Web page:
Library Happenings

That happiest moment 

by KellyAnne Terry, Director


You either love them or hate them, or maybe you just love them this time of year. Ghost stories can run the gamut from gory brain-eating zombies to the ethereal lady in white fading into the mist. I don’t think I am as fond of the actual ghost in the story as I am the story behind the ghost. Is the ghost what remains of a long, secret feud? Are they searching for a lost love or roaming the earth trying to settle a score? Are they attached to a place such as a castle, battleground, manor home, abandoned hotel or a dark and windswept landscape? I am drawn by the why and how, and not so much the what. But I do admit I am drawn to this subject matter, and especially enjoy reading a ghost story with some complexity, whether in character or writing. 

In celebrating the spooky Halloween season, I have selected five very different ghost stories just for the thrill of it. “The Historian” by Elizabeth Kostov has a familiar ghost, one that goes by the name Dracula, but a historical researcher and his daughter find out how close blood can actually be, and how far back in family history it flows.

For you romantics, any of Simone St. James’ books will throw a ghost in with a good love story. My favorite of hers is “An Inquiry into Love and Death,” where a plucky Oxford student (along with a handsome Scotland Yard detective) must get the details straight regarding a 200-year-old ghost in order to solve her own uncle’s murder.

For those of you who can’t resist a little gore, or a little magic realism that crosses the thresholds of time, check out “The Winter People” by Jennifer McMahon. McMahon has written several psychological thrillers about missing children, bad parents and childhood revenge, but most recently has been dabbling a little into the occult and the question of “what really lives in those woods?” “The Winter People” is like no ghost story you have ever read, both unpredictable and spooky.

One of my all-time favorite ghost mysteries is by John Harwood. “The Séance” is a haunting of both the “here and now” and the “back then” variety. An age-old mystery is the legacy of an old Victorian house, and our protagonist has many questions surrounding the unexplained disappearances, apparitions, evil villains and murder tied to the crumbling mansion. This book is exquisitely written, with a twist you won’t see coming.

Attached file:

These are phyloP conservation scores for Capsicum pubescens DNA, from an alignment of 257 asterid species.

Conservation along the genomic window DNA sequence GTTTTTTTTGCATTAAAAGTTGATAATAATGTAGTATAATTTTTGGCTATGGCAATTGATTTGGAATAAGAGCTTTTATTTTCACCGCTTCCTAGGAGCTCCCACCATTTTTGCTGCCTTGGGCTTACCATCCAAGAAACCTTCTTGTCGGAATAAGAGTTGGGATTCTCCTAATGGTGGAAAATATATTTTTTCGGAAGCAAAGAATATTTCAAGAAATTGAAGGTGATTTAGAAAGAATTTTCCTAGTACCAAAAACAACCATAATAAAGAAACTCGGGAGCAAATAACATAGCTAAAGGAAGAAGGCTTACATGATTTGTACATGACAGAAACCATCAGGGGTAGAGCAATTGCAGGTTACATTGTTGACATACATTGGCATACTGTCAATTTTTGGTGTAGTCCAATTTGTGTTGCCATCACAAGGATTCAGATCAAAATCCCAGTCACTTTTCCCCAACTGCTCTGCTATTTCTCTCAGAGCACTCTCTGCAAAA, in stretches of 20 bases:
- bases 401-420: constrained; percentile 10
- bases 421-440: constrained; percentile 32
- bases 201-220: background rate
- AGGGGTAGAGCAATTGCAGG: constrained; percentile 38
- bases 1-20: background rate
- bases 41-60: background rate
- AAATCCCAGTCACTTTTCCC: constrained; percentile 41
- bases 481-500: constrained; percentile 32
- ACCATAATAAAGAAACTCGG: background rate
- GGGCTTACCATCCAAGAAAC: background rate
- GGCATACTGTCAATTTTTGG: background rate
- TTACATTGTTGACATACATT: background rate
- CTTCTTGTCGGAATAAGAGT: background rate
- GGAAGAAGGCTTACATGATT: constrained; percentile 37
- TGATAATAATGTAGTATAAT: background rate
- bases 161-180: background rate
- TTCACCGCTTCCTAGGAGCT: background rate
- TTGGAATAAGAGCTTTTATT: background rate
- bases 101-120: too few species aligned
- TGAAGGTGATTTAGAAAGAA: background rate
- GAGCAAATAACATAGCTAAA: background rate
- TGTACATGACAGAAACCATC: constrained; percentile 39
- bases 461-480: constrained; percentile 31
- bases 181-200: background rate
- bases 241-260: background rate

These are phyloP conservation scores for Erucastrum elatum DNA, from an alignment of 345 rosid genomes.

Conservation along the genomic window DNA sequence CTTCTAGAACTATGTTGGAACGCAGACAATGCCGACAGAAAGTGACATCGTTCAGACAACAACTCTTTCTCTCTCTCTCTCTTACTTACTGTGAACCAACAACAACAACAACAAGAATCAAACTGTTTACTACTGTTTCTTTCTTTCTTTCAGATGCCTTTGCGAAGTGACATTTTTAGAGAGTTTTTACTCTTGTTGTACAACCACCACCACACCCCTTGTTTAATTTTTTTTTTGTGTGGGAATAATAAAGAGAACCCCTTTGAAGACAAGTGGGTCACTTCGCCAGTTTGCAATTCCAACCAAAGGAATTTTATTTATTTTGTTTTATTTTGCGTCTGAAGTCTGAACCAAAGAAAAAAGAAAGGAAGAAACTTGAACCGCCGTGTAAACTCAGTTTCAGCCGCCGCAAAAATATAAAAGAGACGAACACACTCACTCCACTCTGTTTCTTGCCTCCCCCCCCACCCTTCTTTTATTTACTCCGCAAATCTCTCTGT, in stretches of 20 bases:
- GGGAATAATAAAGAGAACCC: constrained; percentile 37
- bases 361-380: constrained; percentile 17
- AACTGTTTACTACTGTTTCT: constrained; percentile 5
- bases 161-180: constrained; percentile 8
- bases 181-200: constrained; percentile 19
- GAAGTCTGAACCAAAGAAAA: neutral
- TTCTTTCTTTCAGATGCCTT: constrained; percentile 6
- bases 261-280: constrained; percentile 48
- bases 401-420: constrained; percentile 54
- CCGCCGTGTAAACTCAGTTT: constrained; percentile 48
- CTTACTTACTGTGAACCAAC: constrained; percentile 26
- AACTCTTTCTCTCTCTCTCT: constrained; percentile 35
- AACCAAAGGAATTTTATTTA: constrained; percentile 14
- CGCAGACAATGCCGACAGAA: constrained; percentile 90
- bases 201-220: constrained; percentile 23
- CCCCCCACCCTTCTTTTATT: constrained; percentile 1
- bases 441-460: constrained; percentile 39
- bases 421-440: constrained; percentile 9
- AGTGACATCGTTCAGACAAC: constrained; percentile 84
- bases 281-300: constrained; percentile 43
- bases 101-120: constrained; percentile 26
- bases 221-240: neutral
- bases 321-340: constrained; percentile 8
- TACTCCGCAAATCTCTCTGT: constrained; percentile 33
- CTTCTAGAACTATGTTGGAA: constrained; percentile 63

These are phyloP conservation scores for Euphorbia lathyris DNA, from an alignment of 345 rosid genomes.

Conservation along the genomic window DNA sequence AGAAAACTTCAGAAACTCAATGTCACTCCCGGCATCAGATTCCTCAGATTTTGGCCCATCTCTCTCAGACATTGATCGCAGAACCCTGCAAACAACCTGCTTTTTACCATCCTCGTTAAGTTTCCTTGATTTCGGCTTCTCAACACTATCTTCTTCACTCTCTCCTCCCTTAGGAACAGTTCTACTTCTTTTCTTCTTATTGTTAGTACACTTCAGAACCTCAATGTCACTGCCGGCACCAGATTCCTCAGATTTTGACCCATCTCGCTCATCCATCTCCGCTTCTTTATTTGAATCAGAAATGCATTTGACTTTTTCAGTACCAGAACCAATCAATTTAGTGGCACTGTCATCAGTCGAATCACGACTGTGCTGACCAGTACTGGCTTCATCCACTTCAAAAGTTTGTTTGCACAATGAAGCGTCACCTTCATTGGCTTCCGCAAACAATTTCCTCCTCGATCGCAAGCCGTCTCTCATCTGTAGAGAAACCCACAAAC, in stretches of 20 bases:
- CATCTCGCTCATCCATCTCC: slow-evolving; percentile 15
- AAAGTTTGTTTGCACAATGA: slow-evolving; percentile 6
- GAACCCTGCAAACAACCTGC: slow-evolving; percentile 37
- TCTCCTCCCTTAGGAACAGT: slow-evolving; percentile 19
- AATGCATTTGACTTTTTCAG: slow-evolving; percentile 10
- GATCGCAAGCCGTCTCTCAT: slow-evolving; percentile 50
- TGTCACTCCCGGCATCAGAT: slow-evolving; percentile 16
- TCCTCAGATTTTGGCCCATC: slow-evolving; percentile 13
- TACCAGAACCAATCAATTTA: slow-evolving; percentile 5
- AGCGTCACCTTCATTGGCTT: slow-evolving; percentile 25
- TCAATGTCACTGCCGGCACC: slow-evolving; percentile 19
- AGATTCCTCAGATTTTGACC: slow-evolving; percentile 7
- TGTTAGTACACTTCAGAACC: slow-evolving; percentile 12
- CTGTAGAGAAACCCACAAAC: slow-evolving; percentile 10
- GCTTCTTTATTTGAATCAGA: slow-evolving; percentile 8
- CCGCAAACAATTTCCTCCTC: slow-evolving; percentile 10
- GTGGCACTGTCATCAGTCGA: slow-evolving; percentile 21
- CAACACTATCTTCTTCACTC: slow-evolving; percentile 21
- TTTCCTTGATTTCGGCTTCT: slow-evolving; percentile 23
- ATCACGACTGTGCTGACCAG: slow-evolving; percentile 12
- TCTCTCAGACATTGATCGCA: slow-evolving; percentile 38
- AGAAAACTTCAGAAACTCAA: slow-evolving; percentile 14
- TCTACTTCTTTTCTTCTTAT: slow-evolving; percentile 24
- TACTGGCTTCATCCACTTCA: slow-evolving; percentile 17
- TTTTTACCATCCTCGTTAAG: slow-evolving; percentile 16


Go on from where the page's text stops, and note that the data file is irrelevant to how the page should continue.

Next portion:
Yet, you may be the type to seek out a real ghost. Is there such a thing? In her wonderful non-fiction book about a family ghost she is determined to track down, Hannah Nordhaus writes of her journey to understand Julia Staab, her great-great-grandmother whose husband made a fortune in frontier Santa Fe, New Mexico in the 19th century. But Julia did more than simply help civilize the West; she also died a mysterious death and continues to haunt the luxury hotel that was once her own home. This book, titled “American Ghost,” has everything from spiritualism to mental instability, legend to truth, and European Jewish history to the settling of the American West. Again one of my favorites, and so well-written -- here is a family story that will leave you wanting to see if you have any skeletons in your ancestor’s closets.

These are not the only books I would dare you to read (cue the evil laugh), there are many other haunting tales within the library. I probably have not read them all, but I am pretty sure I could point you in whatever creepy or chilling direction you plan on going. And I will make this promise – absolutely no clowns.


November closings

The Library will be closed for Election Day on Tuesday, Nov. 8, Veterans Day on Friday, Nov. 11 and Thanksgiving on Thursday, Nov. 24.


New DVDs

“CSI” Season Four; “NCIS” Seasons 11 and 12; “Dudley Do Right”; “Encino Man”; “Romeo and Juliet”; and “American Mall.”


For more bodacious blogs, melodramatic musings and sporadic prose written by your librarians, see us at and click on “Library Connect.” 


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